SEATTLE — An unprecedented amount of outside money pouring into local elections in Whatcom County may shape whether the area becomes home to the largest coal-shipping terminal on the West Coast.
A $600 million Gateway Pacific Terminal project proposed outside Bellingham could export as much as 48 million tons of coal from Montana and Wyoming to Asia.
An environmental political action committee that has gotten a chunk of its money from a California billionaire has given $224,000 to back candidates it believes are opposed to that project.
Meanwhile, coal interests, including one of the largest U.S. coal producers, have given more than $100,000 to a local conservative political committee that backs candidates it believes support business growth.
“It’s just really unheard-of,” said Todd Donovan, a political science professor at Western Washington University in Bellingham. He added that he’s not even sure how one would spend that much money in “this little county.” About 200,000 people live in Whatcom County, about 80 miles north of Seattle.
Four of the seven seats on the Whatcom County Council are up for grabs Nov. 5. The council will eventually decide whether to approve two permits for the coal-export terminal, but the project also requires permits from the state and U.S. Army Corps of Engineers.
Coal is “the 800-pound gorilla in the election,” Donovan said. “It’s dominating how they’re talking, even though they’re not talking about how they’re voting on the thing.”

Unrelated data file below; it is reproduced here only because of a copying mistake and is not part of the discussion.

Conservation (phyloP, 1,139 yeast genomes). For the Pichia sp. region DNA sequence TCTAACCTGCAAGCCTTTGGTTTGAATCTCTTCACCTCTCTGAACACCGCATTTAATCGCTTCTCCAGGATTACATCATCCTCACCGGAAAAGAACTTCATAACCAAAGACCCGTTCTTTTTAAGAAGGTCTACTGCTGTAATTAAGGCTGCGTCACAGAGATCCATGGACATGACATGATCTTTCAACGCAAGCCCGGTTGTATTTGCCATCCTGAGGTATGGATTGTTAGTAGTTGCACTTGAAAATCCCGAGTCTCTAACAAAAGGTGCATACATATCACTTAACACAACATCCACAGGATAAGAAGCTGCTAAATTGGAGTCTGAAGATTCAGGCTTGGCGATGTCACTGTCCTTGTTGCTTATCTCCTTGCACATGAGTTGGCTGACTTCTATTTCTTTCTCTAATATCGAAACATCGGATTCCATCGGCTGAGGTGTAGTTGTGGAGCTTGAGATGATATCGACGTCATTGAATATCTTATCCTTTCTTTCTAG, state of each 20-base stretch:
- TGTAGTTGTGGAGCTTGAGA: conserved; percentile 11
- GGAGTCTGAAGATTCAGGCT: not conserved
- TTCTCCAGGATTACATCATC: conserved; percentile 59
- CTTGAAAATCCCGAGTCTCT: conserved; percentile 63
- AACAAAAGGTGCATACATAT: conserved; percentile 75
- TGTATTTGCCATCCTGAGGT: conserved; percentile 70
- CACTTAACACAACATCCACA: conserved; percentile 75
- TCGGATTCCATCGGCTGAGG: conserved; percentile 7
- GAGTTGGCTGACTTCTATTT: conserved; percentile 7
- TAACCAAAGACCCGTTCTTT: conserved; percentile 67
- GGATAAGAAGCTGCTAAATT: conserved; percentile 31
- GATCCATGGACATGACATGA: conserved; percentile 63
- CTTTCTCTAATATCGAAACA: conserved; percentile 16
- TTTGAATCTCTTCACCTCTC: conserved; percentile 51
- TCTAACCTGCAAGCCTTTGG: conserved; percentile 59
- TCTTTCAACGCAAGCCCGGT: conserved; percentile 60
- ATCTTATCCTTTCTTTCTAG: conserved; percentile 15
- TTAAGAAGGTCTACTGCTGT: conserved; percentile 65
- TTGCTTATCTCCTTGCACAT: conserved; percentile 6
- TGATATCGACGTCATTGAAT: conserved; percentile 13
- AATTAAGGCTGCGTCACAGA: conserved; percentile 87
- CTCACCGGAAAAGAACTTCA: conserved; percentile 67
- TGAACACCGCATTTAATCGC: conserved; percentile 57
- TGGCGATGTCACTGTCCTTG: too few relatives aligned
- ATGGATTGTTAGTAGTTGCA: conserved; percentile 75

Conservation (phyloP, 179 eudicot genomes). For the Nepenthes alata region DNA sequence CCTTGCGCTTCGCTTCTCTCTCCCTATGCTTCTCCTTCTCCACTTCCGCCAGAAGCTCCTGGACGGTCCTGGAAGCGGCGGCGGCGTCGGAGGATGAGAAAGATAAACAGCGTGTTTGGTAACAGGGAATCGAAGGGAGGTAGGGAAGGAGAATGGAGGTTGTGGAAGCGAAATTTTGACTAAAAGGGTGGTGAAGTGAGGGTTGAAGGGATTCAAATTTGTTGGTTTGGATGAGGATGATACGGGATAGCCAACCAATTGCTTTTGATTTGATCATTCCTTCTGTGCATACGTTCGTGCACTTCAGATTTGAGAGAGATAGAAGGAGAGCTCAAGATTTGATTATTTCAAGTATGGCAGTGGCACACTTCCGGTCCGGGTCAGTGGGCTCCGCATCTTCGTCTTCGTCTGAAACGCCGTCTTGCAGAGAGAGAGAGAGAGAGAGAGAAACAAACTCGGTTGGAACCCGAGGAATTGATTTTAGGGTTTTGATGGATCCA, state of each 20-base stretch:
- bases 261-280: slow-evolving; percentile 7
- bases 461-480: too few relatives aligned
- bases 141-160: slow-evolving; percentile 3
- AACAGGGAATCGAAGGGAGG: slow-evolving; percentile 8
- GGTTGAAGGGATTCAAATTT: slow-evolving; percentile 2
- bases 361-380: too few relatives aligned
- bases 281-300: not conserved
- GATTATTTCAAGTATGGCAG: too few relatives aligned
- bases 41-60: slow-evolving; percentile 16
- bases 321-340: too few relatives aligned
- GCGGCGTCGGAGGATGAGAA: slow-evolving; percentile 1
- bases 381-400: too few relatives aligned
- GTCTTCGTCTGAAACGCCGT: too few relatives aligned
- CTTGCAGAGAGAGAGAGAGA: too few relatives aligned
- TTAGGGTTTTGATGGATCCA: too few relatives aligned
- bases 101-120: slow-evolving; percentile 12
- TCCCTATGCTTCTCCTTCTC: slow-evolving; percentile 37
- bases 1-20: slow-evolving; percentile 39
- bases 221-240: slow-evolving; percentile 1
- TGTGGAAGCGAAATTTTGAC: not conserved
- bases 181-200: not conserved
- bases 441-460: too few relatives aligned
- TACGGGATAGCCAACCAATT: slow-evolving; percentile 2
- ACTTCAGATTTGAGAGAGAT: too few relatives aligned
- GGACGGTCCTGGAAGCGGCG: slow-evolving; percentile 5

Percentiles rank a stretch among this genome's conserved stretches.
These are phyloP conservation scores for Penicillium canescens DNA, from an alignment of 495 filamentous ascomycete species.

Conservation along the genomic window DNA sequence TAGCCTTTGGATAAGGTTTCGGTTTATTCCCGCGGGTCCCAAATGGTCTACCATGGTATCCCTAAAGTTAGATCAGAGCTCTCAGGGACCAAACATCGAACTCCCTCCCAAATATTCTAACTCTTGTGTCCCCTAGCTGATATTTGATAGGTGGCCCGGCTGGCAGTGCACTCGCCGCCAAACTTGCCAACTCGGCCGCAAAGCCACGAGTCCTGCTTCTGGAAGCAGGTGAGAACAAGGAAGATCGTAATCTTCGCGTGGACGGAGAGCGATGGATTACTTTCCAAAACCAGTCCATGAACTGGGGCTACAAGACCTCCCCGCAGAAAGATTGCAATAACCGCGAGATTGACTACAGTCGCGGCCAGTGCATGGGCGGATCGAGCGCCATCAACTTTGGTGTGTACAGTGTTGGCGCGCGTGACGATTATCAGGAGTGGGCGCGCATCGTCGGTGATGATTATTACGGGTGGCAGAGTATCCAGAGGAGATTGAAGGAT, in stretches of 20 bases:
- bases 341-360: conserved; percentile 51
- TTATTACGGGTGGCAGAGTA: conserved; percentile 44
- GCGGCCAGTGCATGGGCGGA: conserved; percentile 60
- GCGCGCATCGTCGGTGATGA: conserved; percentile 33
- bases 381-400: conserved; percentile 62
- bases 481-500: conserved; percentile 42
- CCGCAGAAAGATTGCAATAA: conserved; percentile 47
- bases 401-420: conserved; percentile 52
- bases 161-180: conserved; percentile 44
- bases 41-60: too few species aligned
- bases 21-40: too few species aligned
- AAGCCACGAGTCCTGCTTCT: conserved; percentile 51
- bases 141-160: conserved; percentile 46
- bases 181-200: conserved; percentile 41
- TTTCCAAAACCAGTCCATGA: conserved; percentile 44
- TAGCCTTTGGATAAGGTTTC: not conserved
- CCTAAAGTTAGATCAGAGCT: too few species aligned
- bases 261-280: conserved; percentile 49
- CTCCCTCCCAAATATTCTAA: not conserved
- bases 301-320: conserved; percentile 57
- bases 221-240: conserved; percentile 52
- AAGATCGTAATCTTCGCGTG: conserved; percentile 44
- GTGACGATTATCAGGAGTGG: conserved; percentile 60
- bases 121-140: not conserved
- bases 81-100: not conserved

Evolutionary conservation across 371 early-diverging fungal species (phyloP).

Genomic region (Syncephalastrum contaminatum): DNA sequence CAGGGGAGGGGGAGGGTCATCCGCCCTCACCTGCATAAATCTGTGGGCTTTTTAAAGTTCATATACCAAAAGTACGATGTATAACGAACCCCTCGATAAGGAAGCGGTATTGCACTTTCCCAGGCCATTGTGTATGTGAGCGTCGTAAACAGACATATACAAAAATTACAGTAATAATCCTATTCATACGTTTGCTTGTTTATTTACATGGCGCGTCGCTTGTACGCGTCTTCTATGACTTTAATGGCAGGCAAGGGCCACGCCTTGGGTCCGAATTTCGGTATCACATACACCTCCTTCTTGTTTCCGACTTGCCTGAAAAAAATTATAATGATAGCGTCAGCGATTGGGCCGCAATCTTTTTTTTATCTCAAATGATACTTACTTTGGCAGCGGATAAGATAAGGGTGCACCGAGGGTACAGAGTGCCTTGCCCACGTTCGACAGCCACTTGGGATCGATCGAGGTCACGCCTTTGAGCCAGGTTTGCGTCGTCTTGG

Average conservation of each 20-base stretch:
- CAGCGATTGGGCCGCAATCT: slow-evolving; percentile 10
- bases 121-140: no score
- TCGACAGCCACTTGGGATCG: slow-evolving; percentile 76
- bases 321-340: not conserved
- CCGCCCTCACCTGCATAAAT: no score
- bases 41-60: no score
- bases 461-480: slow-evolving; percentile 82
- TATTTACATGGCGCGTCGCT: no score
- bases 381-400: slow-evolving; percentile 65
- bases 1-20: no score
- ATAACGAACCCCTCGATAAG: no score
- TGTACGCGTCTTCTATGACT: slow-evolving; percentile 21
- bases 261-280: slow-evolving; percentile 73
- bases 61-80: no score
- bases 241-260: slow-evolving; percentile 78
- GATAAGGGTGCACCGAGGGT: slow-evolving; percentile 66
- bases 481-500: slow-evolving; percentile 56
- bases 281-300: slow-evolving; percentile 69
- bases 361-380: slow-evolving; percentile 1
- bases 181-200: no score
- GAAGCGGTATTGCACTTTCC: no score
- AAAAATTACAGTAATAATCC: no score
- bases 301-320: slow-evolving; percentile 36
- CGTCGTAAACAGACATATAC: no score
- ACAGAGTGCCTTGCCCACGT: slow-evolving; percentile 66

Guessing on positions
Candidates have kept mum on the coal project; council members have been told they cannot pre-judge the project or it will open the process up to legal challenges, he and others said.
In the face of that silence, independent political groups are stepping in to help voters decide which candidates to pick — even without knowing which way they’ll lean on the issue.
The Washington Conservation Voters Action Fund has independently spent $224,000 in direct mailing and door-to-door canvassing to support four candidates — Rutherford Browne, Ken Mann, Carl Weimer and Barry Buchanan, according to independent expenditure reports. The group has also spent $18,200 to oppose incumbent Kathleen Kershner.
The top contributor to the PAC is NextGen Climate Action Committee, set up in Washington by Thomas Steyer, a former hedge fund manager and environmentalist.
“The Whatcom County Council will be making a key decision in the permitting for that proposed facility. It’s critically important that we elect folks who share our values,” said Brendon Cechovic, executive director of the Washington Conservation Voters. “It is a lot of money for a local election.”
Cechovic said the group plans to spend more but hasn’t decided how much.
Meanwhile, Save Whatcom, a political action committee that formed two months ago, has raised about $165,000, with $50,000 each from Cloud Peak Energy and Global Coal Sales. SSA Marine of Seattle, which is developing the project, also gave $12,000.
Wyoming-based Cloud Peak is one of the largest U.S. coal producers. Earlier this year, it announced an agreement with SSA Marine of Seattle for the option to ship up to 16 million tons a year through the proposal coal terminal.
Save Whatcom has given most of its money, $154,000, to another political action committee, Whatcom First.